Our tendency includes women workers from the multinational corporation PepsiCo in Argentina, who shut down production together with their male colleagues so the entire factory workforce could join the women’s strike against femicides in 2016. Pan y Rosas “Teresa Flores” also includes some of the healthcare workers, teachers, and young people from the “Front Line” in Chile, who occupied the squares and streets in the final months of 2019 to repudiate the murderous Piñera government. In the Spanish State, Pan y Rosas supports every single action of Las Kellys, a group of precarious cleaning workers at corporate hotel chains who are mostly immigrants from Africa and Latin America; these comrades have also written extensively about the debates on neoliberal feminism, the Right, and lesser-evilism in the imperialist European Union. Our comrades in Bolivia put their bodies at the front of the mobilizations that were repressed with blood and fire by the dictatorship of Jeanine Añez. In France, we are proud that the African immigrant women who went on strike against the company ONET, which exploits them as they clean the train stations in Paris, are our comrades; they are part of Du Pain et Des Roses alongside railway workers, bus drivers, and students. In Argentina, women shop stewards at the multinational corporation Mondelez (formerly Kraft Foods) who stopped the production lines to protest against a boss’s sexual harassment of a worker are also part of Pan y Rosas. In Mexico, Pan y Rosas is on the front lines of the struggle against sexist violence, alongside mothers and friends demanding justice for the victims of femicides in Ciudad Juárez. In Brazil, our Black comrades from Pão e Rosas are leading, together with the revolutionary Black organization Quilombo Vermelho, the struggle against the precarious working conditions that especially affect Black women—in a clear demonstration of the unity that exists between class, gender, and race for capitalist exploitation. They also recently published a book about racism and capitalism.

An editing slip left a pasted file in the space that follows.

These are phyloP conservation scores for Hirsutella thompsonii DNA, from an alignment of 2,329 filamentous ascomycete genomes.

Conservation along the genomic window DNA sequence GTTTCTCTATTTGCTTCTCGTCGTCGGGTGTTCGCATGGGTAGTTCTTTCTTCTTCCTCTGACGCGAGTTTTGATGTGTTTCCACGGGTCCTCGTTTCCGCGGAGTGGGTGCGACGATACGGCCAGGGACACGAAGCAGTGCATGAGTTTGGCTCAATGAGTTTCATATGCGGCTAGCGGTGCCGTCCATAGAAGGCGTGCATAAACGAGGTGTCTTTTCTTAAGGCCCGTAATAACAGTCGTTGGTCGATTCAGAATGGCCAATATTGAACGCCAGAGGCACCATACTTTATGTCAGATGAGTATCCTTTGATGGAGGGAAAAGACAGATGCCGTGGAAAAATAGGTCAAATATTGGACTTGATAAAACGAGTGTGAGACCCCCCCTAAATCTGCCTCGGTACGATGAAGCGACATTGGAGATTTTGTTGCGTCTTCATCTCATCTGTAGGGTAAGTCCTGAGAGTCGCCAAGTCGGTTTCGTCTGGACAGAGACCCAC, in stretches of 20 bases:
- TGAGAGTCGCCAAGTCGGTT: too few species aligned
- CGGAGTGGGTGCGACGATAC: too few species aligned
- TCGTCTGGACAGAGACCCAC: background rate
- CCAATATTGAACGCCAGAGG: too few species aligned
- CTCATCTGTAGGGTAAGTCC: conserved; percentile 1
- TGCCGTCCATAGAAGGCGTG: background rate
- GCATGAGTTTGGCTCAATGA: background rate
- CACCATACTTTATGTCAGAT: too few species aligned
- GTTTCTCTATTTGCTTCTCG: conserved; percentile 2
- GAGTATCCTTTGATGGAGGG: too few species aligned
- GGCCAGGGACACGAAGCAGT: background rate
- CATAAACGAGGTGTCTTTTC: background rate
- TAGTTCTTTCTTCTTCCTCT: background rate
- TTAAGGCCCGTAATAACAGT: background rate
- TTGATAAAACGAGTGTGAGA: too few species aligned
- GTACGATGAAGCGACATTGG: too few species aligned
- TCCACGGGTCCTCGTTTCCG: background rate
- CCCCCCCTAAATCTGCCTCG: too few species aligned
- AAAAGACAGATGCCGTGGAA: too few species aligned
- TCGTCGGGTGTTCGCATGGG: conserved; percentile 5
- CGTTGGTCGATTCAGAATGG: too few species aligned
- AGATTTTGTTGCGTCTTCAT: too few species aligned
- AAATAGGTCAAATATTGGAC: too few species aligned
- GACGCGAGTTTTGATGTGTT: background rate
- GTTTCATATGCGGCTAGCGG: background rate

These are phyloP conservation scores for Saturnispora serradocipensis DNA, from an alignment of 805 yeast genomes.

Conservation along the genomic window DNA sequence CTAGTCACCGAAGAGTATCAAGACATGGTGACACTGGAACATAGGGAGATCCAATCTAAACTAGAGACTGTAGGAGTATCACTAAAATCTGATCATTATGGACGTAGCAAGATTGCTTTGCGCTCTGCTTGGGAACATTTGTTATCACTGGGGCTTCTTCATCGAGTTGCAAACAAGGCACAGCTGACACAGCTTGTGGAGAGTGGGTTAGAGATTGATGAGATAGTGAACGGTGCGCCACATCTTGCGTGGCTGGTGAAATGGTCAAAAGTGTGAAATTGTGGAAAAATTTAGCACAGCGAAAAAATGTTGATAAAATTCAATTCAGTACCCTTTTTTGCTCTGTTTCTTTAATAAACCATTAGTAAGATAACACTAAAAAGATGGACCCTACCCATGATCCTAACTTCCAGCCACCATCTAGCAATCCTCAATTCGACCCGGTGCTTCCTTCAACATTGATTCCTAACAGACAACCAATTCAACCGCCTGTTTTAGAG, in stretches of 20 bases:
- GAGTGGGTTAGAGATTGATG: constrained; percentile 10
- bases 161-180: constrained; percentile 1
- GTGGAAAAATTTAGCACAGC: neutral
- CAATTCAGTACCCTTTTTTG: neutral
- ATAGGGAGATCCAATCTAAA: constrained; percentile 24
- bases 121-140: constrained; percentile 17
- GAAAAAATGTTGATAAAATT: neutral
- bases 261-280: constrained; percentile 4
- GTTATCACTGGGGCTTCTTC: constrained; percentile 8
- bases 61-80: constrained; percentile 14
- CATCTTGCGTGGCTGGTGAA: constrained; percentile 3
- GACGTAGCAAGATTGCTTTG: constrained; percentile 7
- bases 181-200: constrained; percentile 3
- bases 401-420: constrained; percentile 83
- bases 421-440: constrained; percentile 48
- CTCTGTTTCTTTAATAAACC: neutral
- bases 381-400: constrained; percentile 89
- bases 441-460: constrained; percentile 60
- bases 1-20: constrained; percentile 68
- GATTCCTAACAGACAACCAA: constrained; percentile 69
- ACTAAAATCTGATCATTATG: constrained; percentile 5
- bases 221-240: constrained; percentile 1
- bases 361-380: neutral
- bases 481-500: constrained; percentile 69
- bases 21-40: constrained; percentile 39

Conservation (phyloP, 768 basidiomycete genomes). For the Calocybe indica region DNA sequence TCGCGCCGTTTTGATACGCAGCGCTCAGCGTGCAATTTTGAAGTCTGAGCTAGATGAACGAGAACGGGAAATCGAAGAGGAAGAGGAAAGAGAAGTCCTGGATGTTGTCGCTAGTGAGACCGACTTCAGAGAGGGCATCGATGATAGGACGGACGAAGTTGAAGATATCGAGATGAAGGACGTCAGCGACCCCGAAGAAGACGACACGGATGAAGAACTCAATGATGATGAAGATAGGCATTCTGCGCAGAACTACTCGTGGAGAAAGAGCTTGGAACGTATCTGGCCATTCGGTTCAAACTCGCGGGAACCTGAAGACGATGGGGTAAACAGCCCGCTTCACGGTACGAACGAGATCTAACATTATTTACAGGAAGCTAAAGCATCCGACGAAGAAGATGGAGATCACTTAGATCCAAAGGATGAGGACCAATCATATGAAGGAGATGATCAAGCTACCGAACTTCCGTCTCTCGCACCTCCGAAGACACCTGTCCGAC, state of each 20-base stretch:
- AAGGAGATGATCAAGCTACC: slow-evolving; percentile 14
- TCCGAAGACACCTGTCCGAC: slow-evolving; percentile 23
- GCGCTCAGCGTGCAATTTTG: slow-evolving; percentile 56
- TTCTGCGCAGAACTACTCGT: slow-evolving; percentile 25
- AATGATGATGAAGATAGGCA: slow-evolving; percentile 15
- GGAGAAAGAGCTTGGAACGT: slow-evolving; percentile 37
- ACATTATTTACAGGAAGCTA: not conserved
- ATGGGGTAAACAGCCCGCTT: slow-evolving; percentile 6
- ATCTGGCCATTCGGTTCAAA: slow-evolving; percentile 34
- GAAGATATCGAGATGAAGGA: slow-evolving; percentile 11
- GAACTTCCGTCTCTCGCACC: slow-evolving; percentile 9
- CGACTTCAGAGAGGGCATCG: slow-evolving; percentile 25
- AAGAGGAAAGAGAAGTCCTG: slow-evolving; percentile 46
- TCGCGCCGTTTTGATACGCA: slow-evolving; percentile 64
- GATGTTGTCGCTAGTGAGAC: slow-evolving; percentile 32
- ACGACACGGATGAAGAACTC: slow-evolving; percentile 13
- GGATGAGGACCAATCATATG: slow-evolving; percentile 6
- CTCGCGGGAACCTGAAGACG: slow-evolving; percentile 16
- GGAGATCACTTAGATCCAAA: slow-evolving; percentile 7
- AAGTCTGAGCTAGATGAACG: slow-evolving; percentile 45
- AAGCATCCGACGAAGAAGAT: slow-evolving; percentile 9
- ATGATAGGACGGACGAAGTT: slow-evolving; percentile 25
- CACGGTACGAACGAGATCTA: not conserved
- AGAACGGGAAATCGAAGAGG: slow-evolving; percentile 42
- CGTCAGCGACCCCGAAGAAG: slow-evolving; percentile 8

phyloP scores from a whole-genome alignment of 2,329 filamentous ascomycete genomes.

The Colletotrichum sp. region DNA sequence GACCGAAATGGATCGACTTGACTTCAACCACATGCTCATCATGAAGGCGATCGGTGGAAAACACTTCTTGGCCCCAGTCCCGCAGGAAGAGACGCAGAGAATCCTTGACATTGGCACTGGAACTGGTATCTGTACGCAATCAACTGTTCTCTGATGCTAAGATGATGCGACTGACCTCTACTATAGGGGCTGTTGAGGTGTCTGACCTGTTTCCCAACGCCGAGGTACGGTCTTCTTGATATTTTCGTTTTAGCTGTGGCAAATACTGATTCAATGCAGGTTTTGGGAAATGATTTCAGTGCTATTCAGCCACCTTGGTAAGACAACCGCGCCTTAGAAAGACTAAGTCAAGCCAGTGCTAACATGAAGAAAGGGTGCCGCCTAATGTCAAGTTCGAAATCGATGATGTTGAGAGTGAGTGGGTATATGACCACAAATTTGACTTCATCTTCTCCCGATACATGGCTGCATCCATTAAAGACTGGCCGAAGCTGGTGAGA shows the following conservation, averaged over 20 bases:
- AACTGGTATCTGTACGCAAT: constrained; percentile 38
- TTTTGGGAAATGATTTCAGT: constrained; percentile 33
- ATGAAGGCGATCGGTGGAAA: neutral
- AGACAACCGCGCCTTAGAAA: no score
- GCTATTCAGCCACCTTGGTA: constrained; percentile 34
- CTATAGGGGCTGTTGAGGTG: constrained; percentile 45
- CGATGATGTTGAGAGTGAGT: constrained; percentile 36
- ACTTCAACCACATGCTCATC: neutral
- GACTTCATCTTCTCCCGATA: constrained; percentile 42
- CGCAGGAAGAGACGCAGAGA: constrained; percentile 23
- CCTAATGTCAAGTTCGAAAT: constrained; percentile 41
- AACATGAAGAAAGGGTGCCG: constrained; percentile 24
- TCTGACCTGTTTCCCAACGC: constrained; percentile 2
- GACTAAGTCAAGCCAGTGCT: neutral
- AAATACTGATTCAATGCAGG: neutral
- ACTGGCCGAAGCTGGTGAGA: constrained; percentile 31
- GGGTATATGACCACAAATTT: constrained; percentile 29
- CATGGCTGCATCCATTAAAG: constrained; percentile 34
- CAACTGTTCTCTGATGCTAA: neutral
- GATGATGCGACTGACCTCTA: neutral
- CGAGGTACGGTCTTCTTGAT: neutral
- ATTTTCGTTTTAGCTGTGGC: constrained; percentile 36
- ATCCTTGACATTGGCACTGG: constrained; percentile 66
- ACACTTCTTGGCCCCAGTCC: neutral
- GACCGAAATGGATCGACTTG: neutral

These are some of the thousands of women workers and students, lesbians, trans people, Latinx, people of African descent, immigrants, and indigenous people who form part of the international feminist socialist tendency Pan y Rosas. Today, as I write this preface to the English edition, some of them are in the front lines of struggle against the coronavirus in hospitals in Europe, the United States, and Latin America.